Braves trade for reliever Joe Jiménez, give up top position prospect Justyn-Henry Malloy


SAN DIEGO — Only hours after Atlanta’s 2022 closer, Kenley Jansen, signed a two-year, $18 million contract with Boston on Wednesday, the Braves traded for another large veteran, Detroit right-hander Joe Jiménez, to move into a setup role for their new closer.

The Braves gave up a pair of minor leaguers, including their top position prospect Justyn-Henry Malloy, in exchange for Jiménez, who is one year from free agency and coming off a breakthrough season that included career bests in ERA (3.49), WHIP (1.094) and FIP (2.00) that were fueled by 77 strikeouts and 13 walks in 56 2/3 innings over 62 appearances, a rate of 12.23 strikeouts per nine innings that ranked fifth among AL pitchers with 50 or more innings.

The 27-year-old Puerto Rico native struck out 33.3 percent of the batters he faced to finish among MLB’s top five percent in that category.

“We’ve been trying to acquire him for quite some time,” said Alex Anthopoulos, who said the Braves tried to get Jiménez at the trade deadline after his strong start to the season, but a deal never materialized. “He’s sitting 96 (mph) with the fastball, it’s up to 98, it’s got great extension, it’s got some rise and some hop. He throws strikes with it, he gets miss, slider’s a pretty good pitch as well. He can get both sides of the plate, left-hand hitters, right-hand hitters. He’s still a young man, and we feel he continues to improve and get better.”

Jiménez is the power righty that Anthopoulos said the Braves needed to finish off a bullpen that has Raisel Iglesias moving up to the closer role he occupied with the Angels before Iglesias was traded to the Braves at the deadline. Iglesias served in a setup role to Jansen and met or surpassed all expectations, posting a 0.34 ERA in 28 appearances after the trade. Iglesias is signed through 2025 at $16 million per season.

The Braves gave up Malloy, 22, a third baseman/left fielder rated as their No. 6 overall prospect by Baseball America last month, and lefty Jake Higginbotham, 26, a former 11th-round draft pick who had a 3.30 ERA in four minor-league seasons, including a 4.73 ERA in 48 appearances with Double-A Mississippi.

The Tigers also included cash in the transaction that will cover some of the projected $2.6 million salary of Jiménez, who’s eligible for the final time before free agency. In most cases when cash is included in a trade, it’s to help offset a high salary, but in this case it’s a modest salary to begin with. Some wondered if that might be an indication of how close the Braves are to a self-imposed payroll limit, but Anthopoulos said it was just about evening out the trade.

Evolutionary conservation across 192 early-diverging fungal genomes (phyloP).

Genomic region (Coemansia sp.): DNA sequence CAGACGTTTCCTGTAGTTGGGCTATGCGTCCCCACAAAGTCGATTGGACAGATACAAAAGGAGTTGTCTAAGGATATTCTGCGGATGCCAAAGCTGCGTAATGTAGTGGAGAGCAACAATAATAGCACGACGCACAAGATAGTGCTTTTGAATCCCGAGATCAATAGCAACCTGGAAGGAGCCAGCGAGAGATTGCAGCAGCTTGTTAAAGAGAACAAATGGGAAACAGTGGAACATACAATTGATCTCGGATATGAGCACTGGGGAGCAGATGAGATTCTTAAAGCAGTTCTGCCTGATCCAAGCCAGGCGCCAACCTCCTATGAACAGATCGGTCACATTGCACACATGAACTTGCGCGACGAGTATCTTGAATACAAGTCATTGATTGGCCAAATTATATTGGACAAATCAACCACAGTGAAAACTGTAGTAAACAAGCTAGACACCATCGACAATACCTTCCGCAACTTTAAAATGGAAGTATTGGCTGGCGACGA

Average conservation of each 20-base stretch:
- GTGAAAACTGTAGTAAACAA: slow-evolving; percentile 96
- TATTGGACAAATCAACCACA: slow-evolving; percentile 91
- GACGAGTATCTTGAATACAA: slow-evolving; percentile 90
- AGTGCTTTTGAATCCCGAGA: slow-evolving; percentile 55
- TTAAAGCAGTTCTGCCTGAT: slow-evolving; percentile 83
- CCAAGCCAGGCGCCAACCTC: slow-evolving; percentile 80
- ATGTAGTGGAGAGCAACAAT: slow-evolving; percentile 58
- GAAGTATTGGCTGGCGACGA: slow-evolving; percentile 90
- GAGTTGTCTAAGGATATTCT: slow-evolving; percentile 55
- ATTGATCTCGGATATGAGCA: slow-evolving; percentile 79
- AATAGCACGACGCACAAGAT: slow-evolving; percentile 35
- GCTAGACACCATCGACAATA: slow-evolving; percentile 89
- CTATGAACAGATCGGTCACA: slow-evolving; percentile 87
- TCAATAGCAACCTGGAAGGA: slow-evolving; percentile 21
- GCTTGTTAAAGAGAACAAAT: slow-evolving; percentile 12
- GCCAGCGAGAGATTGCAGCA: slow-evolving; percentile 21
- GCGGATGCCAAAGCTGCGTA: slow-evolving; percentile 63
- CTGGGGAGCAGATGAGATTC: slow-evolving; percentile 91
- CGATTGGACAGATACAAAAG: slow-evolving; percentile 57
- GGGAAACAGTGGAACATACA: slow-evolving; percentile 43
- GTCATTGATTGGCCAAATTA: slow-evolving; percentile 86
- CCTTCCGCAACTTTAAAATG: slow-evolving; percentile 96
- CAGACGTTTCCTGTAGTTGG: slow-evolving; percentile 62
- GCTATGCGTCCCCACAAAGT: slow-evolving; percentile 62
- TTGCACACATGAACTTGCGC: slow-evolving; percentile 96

“Look, we’re trying to bridge the gap in value,” Anthopoulos said. “It’s tough when you’re trading young players, and sometimes you’re trying to bridge the gap by getting a player back or getting something else back. The two players plus Jiménez straight up was a little short for us to get a deal done, so getting that cash back — again, it gives us more flexibility with the roster and so on. Just another way to add some value to the deal.”

For the Tigers, the deal was all about getting Malloy, a sixth-round pick out of Georgia Tech in 2021 who impressed scouts with his strike-zone recognition and hard-hit rate in college, and did more of the same last season in his first full season of pro ball. He hit .289 with a .408 on-base percentage, 28 doubles and 17 homers in 133 games at three levels — High A through Triple A — and had 97 walks with 138 strikeouts in 591 plate appearances.

Given his size (6-foot-2, 215) and line-drive propensity, scouts and Braves officials believe that he could raise his home run total significantly with more experience.

The Braves moved him from third base to full-time outfield last summer, in large part because they have their corner infielders in place for about the next decade in Austin Riley and Matt Olson. The Braves thought Malloy might be ready to debut in left field at some point in 2023.

“It’s always tough,” Anthopoulos said of including Malloy in the trade. “You would love to keep all your prospects, keep all your young players. Obviously nice job by the amateur scouting staff, to get Malloy in the sixth round, and fantastic job by the player development staff, to have him move through the system and play the way he did. He did a really nice job for us and we were excited about him. But look, when we signed Riley to that long-term deal, we shifted (Malloy) to the outfield. Obviously Olson was signed long-term at first base, so third and first were not going to be a position for him in Atlanta.